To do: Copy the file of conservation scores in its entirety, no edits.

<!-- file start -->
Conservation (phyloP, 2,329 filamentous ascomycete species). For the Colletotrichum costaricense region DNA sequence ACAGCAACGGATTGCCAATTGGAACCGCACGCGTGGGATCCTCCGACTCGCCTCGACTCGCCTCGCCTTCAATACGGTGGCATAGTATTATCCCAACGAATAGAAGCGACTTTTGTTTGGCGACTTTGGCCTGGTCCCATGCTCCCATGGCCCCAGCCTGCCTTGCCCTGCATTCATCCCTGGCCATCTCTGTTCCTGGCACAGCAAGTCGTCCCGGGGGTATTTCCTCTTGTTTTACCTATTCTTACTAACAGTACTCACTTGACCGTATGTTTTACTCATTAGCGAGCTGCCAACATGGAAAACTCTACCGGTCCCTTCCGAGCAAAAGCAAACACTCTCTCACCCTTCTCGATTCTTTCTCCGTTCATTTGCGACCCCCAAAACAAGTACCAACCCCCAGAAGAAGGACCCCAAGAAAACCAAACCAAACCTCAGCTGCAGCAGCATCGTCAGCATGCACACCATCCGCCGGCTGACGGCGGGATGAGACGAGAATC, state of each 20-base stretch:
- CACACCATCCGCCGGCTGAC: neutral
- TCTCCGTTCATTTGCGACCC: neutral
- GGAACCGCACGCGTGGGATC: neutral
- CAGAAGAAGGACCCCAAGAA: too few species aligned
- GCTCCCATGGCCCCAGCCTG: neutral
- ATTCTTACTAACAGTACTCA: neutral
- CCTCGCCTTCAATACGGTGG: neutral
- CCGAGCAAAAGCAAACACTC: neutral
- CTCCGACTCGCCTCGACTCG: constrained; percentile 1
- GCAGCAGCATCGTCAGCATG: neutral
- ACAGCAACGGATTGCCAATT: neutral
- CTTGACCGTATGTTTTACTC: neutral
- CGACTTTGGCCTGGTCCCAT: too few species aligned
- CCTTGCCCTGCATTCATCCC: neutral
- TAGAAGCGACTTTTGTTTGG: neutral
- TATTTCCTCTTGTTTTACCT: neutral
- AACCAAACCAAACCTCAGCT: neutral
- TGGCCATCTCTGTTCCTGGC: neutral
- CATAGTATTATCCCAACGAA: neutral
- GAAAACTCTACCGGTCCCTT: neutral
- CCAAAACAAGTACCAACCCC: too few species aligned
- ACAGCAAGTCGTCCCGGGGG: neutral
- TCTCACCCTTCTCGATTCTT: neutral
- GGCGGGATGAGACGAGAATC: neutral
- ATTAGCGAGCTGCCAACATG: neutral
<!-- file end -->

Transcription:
Conservation (phyloP, 2,329 filamentous ascomycete species). For the Colletotrichum costaricense region DNA sequence ACAGCAACGGATTGCCAATTGGAACCGCACGCGTGGGATCCTCCGACTCGCCTCGACTCGCCTCGCCTTCAATACGGTGGCATAGTATTATCCCAACGAATAGAAGCGACTTTTGTTTGGCGACTTTGGCCTGGTCCCATGCTCCCATGGCCCCAGCCTGCCTTGCCCTGCATTCATCCCTGGCCATCTCTGTTCCTGGCACAGCAAGTCGTCCCGGGGGTATTTCCTCTTGTTTTACCTATTCTTACTAACAGTACTCACTTGACCGTATGTTTTACTCATTAGCGAGCTGCCAACATGGAAAACTCTACCGGTCCCTTCCGAGCAAAAGCAAACACTCTCTCACCCTTCTCGATTCTTTCTCCGTTCATTTGCGACCCCCAAAACAAGTACCAACCCCCAGAAGAAGGACCCCAAGAAAACCAAACCAAACCTCAGCTGCAGCAGCATCGTCAGCATGCACACCATCCGCCGGCTGACGGCGGGATGAGACGAGAATC, state of each 20-base stretch:
- CACACCATCCGCCGGCTGAC: neutral
- TCTCCGTTCATTTGCGACCC: neutral
- GGAACCGCACGCGTGGGATC: neutral
- CAGAAGAAGGACCCCAAGAA: too few species aligned
- GCTCCCATGGCCCCAGCCTG: neutral
- ATTCTTACTAACAGTACTCA: neutral
- CCTCGCCTTCAATACGGTGG: neutral
- CCGAGCAAAAGCAAACACTC: neutral
- CTCCGACTCGCCTCGACTCG: constrained; percentile 1
- GCAGCAGCATCGTCAGCATG: neutral
- ACAGCAACGGATTGCCAATT: neutral
- CTTGACCGTATGTTTTACTC: neutral
- CGACTTTGGCCTGGTCCCAT: too few species aligned
- CCTTGCCCTGCATTCATCCC: neutral
- TAGAAGCGACTTTTGTTTGG: neutral
- TATTTCCTCTTGTTTTACCT: neutral
- AACCAAACCAAACCTCAGCT: neutral
- TGGCCATCTCTGTTCCTGGC: neutral
- CATAGTATTATCCCAACGAA: neutral
- GAAAACTCTACCGGTCCCTT: neutral
- CCAAAACAAGTACCAACCCC: too few species aligned
- ACAGCAAGTCGTCCCGGGGG: neutral
- TCTCACCCTTCTCGATTCTT: neutral
- GGCGGGATGAGACGAGAATC: neutral
- ATTAGCGAGCTGCCAACATG: neutral